In A.D. 2011 the Congregation for Catholic Education, at the direction of Pope Benedict XVI, issued its Decree on the Reform of Ecclesiastical Studies of Philosophy. The terms of this Decree apply to schools and departments of theology and philosophy residing in Roman Catholic Universities which are selected by dioceses for the theological formation of presbyteral candidates, diaconal candidates, and lay ministers.
The Decree consists of two parts. The first part is made up of the sixteen paragraphs constituting its new material. The second part consists of those parts of the Apostolic Constitution Sapientia Christiana (A.D. 1979, Pope John Paul II) addressing these same issues and which are, either, retained in whole or are modified in the current Decree.
The purpose of the articles which appear here is to present the parts of this document in sequential order and to offer additional commentary. The articles here will begin with the presentation of the first paragraph of the first part of the Decree. Subsequent articles will present/address the next part of the Decree. Scrolling down through the articles will bring the reader, in reverse order, to all parts of the document already considered.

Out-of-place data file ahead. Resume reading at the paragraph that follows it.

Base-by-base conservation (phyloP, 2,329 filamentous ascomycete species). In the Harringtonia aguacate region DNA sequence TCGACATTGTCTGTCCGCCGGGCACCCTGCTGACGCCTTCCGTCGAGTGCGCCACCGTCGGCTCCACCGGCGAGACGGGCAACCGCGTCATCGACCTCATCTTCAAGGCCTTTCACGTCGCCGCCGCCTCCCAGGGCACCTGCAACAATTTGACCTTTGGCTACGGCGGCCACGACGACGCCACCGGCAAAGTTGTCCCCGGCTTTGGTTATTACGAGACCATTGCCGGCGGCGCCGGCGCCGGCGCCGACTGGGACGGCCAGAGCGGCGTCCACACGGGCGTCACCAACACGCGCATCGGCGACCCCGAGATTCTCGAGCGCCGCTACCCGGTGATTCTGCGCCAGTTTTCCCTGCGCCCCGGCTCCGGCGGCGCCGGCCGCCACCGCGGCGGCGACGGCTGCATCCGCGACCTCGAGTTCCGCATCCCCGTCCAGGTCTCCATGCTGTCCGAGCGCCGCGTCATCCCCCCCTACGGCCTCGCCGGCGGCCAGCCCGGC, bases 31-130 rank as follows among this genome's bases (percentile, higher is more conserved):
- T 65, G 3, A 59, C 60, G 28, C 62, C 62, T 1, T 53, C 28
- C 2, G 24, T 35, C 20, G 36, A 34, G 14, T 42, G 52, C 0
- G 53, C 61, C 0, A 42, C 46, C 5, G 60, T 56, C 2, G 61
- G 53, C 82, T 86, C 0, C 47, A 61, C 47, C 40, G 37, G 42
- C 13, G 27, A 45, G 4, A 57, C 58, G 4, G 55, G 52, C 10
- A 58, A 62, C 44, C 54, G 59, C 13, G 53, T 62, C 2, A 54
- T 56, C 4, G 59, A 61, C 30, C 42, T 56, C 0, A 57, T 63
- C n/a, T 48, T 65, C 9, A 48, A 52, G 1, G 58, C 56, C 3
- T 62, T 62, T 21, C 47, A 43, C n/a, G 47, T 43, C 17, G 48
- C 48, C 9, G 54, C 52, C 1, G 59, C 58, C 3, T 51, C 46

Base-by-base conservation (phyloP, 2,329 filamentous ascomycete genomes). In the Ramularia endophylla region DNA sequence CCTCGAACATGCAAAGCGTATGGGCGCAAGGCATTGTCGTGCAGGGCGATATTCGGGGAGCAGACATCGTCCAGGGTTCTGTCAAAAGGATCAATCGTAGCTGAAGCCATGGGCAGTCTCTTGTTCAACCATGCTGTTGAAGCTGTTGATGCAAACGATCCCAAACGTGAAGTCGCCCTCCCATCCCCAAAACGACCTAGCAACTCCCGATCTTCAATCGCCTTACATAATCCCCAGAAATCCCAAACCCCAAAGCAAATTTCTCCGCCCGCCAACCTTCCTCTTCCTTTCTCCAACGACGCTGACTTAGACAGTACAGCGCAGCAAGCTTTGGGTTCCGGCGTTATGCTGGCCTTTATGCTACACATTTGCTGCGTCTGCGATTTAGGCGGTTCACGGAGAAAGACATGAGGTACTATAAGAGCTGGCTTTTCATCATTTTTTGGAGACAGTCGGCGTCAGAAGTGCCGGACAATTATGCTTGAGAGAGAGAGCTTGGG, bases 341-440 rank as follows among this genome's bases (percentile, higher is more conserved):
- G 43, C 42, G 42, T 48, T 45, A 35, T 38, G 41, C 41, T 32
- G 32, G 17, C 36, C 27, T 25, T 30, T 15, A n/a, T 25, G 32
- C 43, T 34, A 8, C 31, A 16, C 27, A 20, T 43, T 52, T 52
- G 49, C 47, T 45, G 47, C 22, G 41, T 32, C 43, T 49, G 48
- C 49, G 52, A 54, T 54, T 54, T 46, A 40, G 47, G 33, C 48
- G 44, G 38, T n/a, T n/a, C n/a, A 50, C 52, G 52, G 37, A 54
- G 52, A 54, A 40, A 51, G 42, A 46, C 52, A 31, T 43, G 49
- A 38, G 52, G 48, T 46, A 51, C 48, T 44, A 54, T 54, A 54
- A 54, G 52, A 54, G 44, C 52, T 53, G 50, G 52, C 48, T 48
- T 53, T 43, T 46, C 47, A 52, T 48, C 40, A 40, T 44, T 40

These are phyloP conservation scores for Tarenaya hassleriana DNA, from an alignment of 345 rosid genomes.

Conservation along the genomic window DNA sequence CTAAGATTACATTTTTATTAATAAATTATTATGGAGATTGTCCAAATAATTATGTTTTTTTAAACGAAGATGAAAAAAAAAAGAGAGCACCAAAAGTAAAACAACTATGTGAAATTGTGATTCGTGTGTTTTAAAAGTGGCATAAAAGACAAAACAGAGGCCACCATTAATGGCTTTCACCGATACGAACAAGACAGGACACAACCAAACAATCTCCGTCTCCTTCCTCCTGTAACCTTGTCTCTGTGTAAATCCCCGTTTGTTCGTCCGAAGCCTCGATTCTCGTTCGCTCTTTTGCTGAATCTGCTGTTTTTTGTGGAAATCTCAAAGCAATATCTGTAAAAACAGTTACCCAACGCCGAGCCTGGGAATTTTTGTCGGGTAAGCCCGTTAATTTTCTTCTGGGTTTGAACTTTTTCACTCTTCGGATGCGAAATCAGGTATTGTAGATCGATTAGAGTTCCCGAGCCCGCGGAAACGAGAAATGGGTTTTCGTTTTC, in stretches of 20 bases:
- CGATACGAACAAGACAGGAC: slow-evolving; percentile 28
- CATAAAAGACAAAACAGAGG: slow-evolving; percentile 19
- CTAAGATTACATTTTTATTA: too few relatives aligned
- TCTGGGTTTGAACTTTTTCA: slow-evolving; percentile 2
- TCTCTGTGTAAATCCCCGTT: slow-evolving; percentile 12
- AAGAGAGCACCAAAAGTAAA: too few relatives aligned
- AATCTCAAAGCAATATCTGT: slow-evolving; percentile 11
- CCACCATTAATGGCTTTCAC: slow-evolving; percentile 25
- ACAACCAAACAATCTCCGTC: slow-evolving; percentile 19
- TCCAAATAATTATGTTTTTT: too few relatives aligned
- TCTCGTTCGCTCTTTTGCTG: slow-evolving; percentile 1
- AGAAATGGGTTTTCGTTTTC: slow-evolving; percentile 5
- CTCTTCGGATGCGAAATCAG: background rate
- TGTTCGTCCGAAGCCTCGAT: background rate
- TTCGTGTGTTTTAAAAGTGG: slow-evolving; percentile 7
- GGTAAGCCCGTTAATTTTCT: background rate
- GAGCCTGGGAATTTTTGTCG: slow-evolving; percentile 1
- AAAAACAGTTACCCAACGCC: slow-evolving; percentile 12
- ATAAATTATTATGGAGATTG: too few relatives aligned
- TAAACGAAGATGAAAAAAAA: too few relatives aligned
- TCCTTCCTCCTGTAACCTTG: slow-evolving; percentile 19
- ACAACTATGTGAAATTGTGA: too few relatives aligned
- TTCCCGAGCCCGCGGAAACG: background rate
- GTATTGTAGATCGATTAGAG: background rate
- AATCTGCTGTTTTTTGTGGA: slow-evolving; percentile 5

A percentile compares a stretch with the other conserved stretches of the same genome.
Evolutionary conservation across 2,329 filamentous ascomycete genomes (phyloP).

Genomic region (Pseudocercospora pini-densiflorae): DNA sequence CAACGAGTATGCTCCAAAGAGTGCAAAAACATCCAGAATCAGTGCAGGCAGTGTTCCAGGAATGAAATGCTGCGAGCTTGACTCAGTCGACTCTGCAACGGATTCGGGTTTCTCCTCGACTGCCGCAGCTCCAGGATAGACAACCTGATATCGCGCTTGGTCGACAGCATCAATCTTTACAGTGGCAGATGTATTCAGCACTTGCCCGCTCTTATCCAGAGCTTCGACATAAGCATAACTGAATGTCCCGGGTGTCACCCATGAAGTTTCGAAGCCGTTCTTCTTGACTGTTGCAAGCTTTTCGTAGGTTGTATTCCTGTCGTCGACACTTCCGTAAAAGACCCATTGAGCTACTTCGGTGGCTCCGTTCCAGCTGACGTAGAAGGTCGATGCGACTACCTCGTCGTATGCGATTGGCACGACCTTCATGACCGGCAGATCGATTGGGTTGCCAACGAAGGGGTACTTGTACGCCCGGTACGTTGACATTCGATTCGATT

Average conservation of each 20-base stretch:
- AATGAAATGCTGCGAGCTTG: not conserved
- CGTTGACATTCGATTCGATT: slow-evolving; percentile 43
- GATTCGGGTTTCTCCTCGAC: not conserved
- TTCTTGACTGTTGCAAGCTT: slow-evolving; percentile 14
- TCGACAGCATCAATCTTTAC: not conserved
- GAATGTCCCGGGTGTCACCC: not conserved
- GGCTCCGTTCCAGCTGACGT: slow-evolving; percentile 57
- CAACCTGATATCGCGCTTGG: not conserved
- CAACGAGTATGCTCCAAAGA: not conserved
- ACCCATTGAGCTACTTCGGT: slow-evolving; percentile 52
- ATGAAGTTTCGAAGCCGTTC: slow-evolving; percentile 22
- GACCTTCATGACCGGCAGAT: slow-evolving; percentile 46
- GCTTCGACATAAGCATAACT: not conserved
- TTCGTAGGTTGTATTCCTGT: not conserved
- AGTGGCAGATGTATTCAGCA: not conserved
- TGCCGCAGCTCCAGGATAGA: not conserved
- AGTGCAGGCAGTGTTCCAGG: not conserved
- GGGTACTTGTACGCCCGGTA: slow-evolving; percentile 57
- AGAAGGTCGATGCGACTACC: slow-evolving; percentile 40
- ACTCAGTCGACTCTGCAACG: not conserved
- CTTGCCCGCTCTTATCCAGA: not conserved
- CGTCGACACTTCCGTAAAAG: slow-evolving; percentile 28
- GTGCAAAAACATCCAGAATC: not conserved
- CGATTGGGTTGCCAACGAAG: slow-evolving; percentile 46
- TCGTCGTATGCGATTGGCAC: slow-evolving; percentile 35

Decree, Part 1, Paragraph 15:
“The reform has three fields of implementation:
a) Ecclesiastical Faculties of Philosophy
In 1979, when restructuring the three cycles of the Faculty of Philosophy, [Footnote 37] the Apostolic Constitution Sapientia christiana confirmed a duration of two years for the first cycle. [Footnote 38] The experience of over thirty years has gradually led to the realization that three years of formation are required to achieve more completely the objectives indicated for philosophy in the aforementioned Apostolic Constitution, and especially in order for the student to reach “a solid and coherent synthesis of doctrine.” [Footnote 39] In fact, a certain number of Faculties and institutes have already taken the initiative to offer a formation that concludes with the Ecclesiastical Baccalaureate in philosophy after three years. In this context, all Ecclesiastical Faculties of Philosophy are now required to participate in this practice, including as regards the duration of academic degrees, so that the three-year course of philosophical studies may be the conditio sine qua non for acquiring an academically recognized first degree in philosophy.